Yaron Zilberman‘s A Late Quartet (2012) examines the dynamic of the string quartet, and it is a fascinating one that lends itself well to drama (writes Catherine Feore). These people play together, tour together and occasionally live together, with predictable results – sometimes, they get on each other’s nerves. Faces whiten, egos bristle, bowing directions often differ, to borrow a meter from Tennyson. Quite frankly, who can blame them? There is the odd quartet that is a union made in heaven, the Amadeus is often cited as an example, though they are said to have had the odd ferocious barney. Then there are those quartets whose members refuse to speak to one another, other than through an intermediary, usually a viola player. In the film, the Fugue Quartet makes the transition from a perfect union to seething resentment, followed by (spoiler beware) a rebirth.
The traumatic transition is brought about by the revelation that their cellist Peter (Christopher Walken) has started to show the early signs of Parkinson’s and will have to retire in the near future. This precipitates a request from the second fiddle Robert (Philip Seymour Hoffman) to occasionally play the first violin part in future. Juliette, the viola player and wife of Robert, makes a secret deal with the first violin to convince Robert to stick to the status quo, which opens a can of worms and to Robert’s mind affirms that he is not just fated to play second fiddle in the quartet, but also second fiddle in his marriage. There is also a rather complicated liaison between the first violin and Robert and Juliette’s daughter, and the daughter’s relationship to Peter. If it was a Facebook relationship you would say ‘it’s complicated’. But, while it is complicated, I never found it implausible.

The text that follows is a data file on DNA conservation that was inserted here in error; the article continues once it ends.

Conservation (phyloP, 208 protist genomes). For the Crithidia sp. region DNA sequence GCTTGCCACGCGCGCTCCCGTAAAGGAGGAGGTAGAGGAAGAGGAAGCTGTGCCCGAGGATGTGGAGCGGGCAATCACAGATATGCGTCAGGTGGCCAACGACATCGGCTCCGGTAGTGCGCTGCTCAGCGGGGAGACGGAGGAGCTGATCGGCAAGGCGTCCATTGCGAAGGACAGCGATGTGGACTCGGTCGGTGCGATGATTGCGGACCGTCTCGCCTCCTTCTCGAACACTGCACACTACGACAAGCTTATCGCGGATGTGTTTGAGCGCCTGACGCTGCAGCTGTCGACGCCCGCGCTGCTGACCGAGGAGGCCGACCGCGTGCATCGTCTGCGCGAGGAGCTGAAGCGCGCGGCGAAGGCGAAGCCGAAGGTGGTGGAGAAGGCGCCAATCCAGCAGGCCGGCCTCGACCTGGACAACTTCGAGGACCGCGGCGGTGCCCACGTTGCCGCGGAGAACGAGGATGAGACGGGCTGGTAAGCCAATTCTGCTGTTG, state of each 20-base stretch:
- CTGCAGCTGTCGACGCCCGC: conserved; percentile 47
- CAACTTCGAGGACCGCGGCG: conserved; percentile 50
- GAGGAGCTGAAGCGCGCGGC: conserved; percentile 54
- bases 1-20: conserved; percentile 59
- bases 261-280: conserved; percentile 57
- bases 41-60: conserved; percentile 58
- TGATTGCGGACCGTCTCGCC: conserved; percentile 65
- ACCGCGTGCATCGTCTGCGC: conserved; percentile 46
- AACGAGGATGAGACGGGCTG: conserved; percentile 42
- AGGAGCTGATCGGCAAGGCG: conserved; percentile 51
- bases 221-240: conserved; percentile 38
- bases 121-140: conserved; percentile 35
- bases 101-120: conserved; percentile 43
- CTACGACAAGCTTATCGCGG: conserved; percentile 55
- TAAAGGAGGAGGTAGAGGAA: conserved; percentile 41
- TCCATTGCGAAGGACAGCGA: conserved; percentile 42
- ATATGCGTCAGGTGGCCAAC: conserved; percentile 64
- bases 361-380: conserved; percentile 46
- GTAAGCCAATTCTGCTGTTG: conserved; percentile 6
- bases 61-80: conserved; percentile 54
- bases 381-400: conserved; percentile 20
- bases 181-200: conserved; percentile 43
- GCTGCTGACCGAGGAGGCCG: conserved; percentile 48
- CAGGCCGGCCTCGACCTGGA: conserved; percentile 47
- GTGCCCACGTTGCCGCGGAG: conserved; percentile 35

This film does something that American films rarely do, it looks at a relationship 25 years on. There are a lot of parallels drawn between the fading marriage of Robert and Juliette and the challenges the quartet are facing. Ultimately, all come good. It is a reminder that love, especially love that endures, continues to deepen and continues to reward, but as we all know, relationships are never a walk in the park. I was lucky enough to go to the film with two people who know a lot about music, one a very gifted amateur and a surprisingly well adjusted second fiddle, the other an authority on composition. So, for the musical among you, can I give you a health warning - these guys aren’t really musicians, they’re actors. If you are a musician, you might be horrified by what they get up to on their instruments. I was blissfully unaware of their excessive vibrato.
The film has been labelled ‘high brow’ – this seems to be because the story is about a quartet and therefore ‘classical’ music. I will be the first to defend pop music’s vignettes, to say one musical form is ‘high brow’ and another ‘low brow’ is missing the point, they are just different. So wherever your musical prejudices lie, may I suggest that you throw them aside and enjoy the film.
To watch the trailer, click here.